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Old 9th June 2015, 18:04   #1
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Talking Moving the Radiator to the Rear!

Moving the Radiator to the Rear!-10644159_10152875029316963_2209923375583483000_o.jpg

Well, after your Jeep emerges triumphantly from that dirty mud pit, its not all smiles for a long time. The radiator gets clogged with muck, and stops heat transfer from the coolant. Add to the fact that you revv the nuts out of that engine trying to conquer the next slushy incline, and you are looking at a steamy engine bay, and probably some fried rings.

Well, I could live with the above fact with a bit of caution, some manual cleaning and a very light right foot. However, last month I decided to plonk in an AC in the Jeep. That means, there'll be a condensor just in front of the radiator. So, there's a muck coated plate in front of the radiator, muck in between the condenser and radiator and muck in the radiator fins. Now, even a service center will find it difficult to clean. So, its either the condenser or radiator which needs to move & I opted to move the radiator to the back.

I did the job at my FNG, and will share the pros, cons and basically what I did.

Pros:
  • With the radiator at the back, you no longer need to worry about its security. Like I mentioned above, even after coming out of a thick mud pit, you wont have any heating problems. Radiator will still be clean and will cool.
  • You dont need to worry about the drive-train moving front and hitting the radiator on jumps. Even if the engine mounts are gone, or you don't have a spike arrestor?
  • No more protruding sticks and bushes puncturing the radiator.
  • More coolant volume, and hence more cooling. (You get accommodate more coolant, along the lines to and fro the radiator<>engine.)
  • I used GI Pipes. Hence, Heat dissipation along the lines too.. Result: More cooling.
  • Loads of space freed up in the engine bay. For condensor, intercooler, huge horns, Weird lights, or what not.
  • You can have any number of fitments, and any size fitments in front of the grille, And no more worries of blocking the airflow to the engine. Eg: Warn 8274 high speed winch.
Cons:
  • Practicality goes out of the window. No more rear seat occupants. No more Jeep carrying loads. Now, its strictly an offroading maching. Nothing else.
  • Radiator just behind your cabin means, loud fan noise whenever on.
  • Longer plumbing. Meaning, earlier you just needed to carry a couple of spare radiator hoses. Now, I have 8 hoses in the system. Should be very alert to maintain in the prime condition.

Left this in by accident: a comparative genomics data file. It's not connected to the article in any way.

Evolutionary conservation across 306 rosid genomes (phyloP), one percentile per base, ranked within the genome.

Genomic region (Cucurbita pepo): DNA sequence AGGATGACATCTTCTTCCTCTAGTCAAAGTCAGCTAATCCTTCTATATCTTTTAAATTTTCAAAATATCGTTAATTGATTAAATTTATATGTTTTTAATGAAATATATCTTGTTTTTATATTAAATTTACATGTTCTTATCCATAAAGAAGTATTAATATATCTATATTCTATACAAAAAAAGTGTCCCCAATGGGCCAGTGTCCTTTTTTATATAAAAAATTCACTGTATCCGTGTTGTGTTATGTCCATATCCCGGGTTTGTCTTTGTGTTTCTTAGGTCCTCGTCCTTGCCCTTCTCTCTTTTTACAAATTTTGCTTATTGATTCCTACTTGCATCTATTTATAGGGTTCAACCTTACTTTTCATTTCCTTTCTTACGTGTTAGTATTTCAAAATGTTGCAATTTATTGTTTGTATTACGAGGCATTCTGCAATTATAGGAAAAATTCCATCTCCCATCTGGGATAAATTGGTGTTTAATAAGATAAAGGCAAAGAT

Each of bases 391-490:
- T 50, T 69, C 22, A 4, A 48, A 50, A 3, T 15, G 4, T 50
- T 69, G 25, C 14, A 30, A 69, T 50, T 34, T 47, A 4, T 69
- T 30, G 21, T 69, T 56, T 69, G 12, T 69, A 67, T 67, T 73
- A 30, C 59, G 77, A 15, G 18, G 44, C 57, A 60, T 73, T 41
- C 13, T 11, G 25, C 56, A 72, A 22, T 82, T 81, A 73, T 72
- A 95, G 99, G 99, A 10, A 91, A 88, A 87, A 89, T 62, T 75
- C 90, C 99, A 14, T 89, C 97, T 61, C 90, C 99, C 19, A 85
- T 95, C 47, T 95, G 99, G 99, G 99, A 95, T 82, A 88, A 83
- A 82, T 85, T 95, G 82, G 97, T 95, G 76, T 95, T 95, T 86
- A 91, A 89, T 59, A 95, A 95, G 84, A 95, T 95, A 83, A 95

• That also means, more areas prone to leaks. Should be very alert.
  • Its a pain to refill the system from zero without airscrew. You need to fill it from all possible sides. Run the engine engine>stop the engine>check>repeat. many times.
  • Should sheild the cabin from the radiator. Or its risky if it pops a leak.
Installation points:
  • Pretty much straight forward. Move the radiator to the back, hence bring the pipes to the back to too.. Everything is the same - The upper pipe from the water pump, to the top of the radiator, and bottom one to the bottom of the radiator.
  • I have used rubber, radiator hoses in joints and bends, and 1.5" GI pipes for the rest. Now, these serve two purposes. When the chassis flexes the hoses flex too. And the GI pipes dissipate heat.
  • I have routed the pipes along the chassis so that they are protected.
  • Even though pipes are routed along the chassis, I have secured them (clamped) to the drivetrain. Not the chassis. The engine and chassis move at a different rate, and the pipes need to flex along with the engine movement. Otherwise, they will just pop out.
  • Reduce 90 degree bends as much as possible.
  • Important: Keep the radiator cap as the highest point of the cooling system.
  • I have used two fans. Both, manually operated with switch. I need to connect one to an automatic maruti or indica thermostat.
Here's a couple of pics. I'll post more as soon as I take the jeep for the next underbody wash.

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Moving the Radiator to the Rear!-img_0294.jpg

Moving the Radiator to the Rear!-img_0297.jpg

So, thats pretty much it. Fellow members please feel free to add/correct to the above.


Thanks!

Last edited by dhanushs : 9th June 2015 at 18:22.
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Old 9th June 2015, 18:53   #2
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Default re: Moving the Radiator to the Rear!

Quote:
Originally Posted by dhanushs View Post
Attachment 1380189
[*] I have used rubber, radiator hoses in joints and bends, and 1.5" GI pipes for the rest. Now, these serve two purposes. When the chassis flexes the hoses flex too. And the GI pipes dissipate heat.


Thanks!
Interesting.

For longevity of hoses, and better looks, you could try silicone hoses.

There seems to be couple of Indian manufacturers. Google throws up these:
http://www.unitedrubber.net/products.asp
http://siliconhose.in/
http://www.siliconehoseindia.com/silicone-hoses.html

Cheers
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Old 9th June 2015, 19:43   #3
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Default re: Moving the Radiator to the Rear!

Since, the radiator is forward facing, you can as well make an Air duct blowing to the radiator from the sides (behind the Driver & Passenger seat). I assume fan rotation is sucking type.
My Van has OE fiber pipes. The radiator placed in the front & engine mounted at the rear.
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Old 9th June 2015, 20:03   #4